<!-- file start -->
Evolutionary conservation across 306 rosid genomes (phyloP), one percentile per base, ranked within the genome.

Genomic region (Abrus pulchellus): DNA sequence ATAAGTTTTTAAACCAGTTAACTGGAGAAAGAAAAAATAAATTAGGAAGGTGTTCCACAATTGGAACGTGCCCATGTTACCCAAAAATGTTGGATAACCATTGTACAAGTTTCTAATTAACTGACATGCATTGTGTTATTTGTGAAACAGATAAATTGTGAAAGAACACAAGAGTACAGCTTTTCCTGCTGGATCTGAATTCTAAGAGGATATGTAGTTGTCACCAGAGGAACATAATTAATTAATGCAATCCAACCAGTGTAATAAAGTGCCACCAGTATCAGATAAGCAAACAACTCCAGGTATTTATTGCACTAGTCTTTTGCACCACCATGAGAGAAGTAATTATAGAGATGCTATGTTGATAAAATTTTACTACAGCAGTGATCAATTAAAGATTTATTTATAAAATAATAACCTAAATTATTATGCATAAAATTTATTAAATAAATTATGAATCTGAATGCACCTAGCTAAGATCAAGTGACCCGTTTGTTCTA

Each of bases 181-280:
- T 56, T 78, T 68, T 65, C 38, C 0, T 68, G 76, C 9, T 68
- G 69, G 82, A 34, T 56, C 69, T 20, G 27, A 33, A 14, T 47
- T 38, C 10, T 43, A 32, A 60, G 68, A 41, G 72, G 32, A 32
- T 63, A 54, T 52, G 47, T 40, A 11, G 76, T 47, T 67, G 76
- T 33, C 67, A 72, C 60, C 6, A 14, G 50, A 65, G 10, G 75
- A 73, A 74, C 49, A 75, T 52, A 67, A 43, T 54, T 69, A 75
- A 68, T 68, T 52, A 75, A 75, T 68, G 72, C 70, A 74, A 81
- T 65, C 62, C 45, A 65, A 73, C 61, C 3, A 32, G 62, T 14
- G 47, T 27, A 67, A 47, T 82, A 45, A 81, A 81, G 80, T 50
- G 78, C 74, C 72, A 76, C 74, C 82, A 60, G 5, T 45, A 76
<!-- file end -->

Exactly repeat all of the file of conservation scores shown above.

Evolutionary conservation across 306 rosid genomes (phyloP), one percentile per base, ranked within the genome.

Genomic region (Abrus pulchellus): DNA sequence ATAAGTTTTTAAACCAGTTAACTGGAGAAAGAAAAAATAAATTAGGAAGGTGTTCCACAATTGGAACGTGCCCATGTTACCCAAAAATGTTGGATAACCATTGTACAAGTTTCTAATTAACTGACATGCATTGTGTTATTTGTGAAACAGATAAATTGTGAAAGAACACAAGAGTACAGCTTTTCCTGCTGGATCTGAATTCTAAGAGGATATGTAGTTGTCACCAGAGGAACATAATTAATTAATGCAATCCAACCAGTGTAATAAAGTGCCACCAGTATCAGATAAGCAAACAACTCCAGGTATTTATTGCACTAGTCTTTTGCACCACCATGAGAGAAGTAATTATAGAGATGCTATGTTGATAAAATTTTACTACAGCAGTGATCAATTAAAGATTTATTTATAAAATAATAACCTAAATTATTATGCATAAAATTTATTAAATAAATTATGAATCTGAATGCACCTAGCTAAGATCAAGTGACCCGTTTGTTCTA

Each of bases 181-280:
- T 56, T 78, T 68, T 65, C 38, C 0, T 68, G 76, C 9, T 68
- G 69, G 82, A 34, T 56, C 69, T 20, G 27, A 33, A 14, T 47
- T 38, C 10, T 43, A 32, A 60, G 68, A 41, G 72, G 32, A 32
- T 63, A 54, T 52, G 47, T 40, A 11, G 76, T 47, T 67, G 76
- T 33, C 67, A 72, C 60, C 6, A 14, G 50, A 65, G 10, G 75
- A 73, A 74, C 49, A 75, T 52, A 67, A 43, T 54, T 69, A 75
- A 68, T 68, T 52, A 75, A 75, T 68, G 72, C 70, A 74, A 81
- T 65, C 62, C 45, A 65, A 73, C 61, C 3, A 32, G 62, T 14
- G 47, T 27, A 67, A 47, T 82, A 45, A 81, A 81, G 80, T 50
- G 78, C 74, C 72, A 76, C 74, C 82, A 60, G 5, T 45, A 76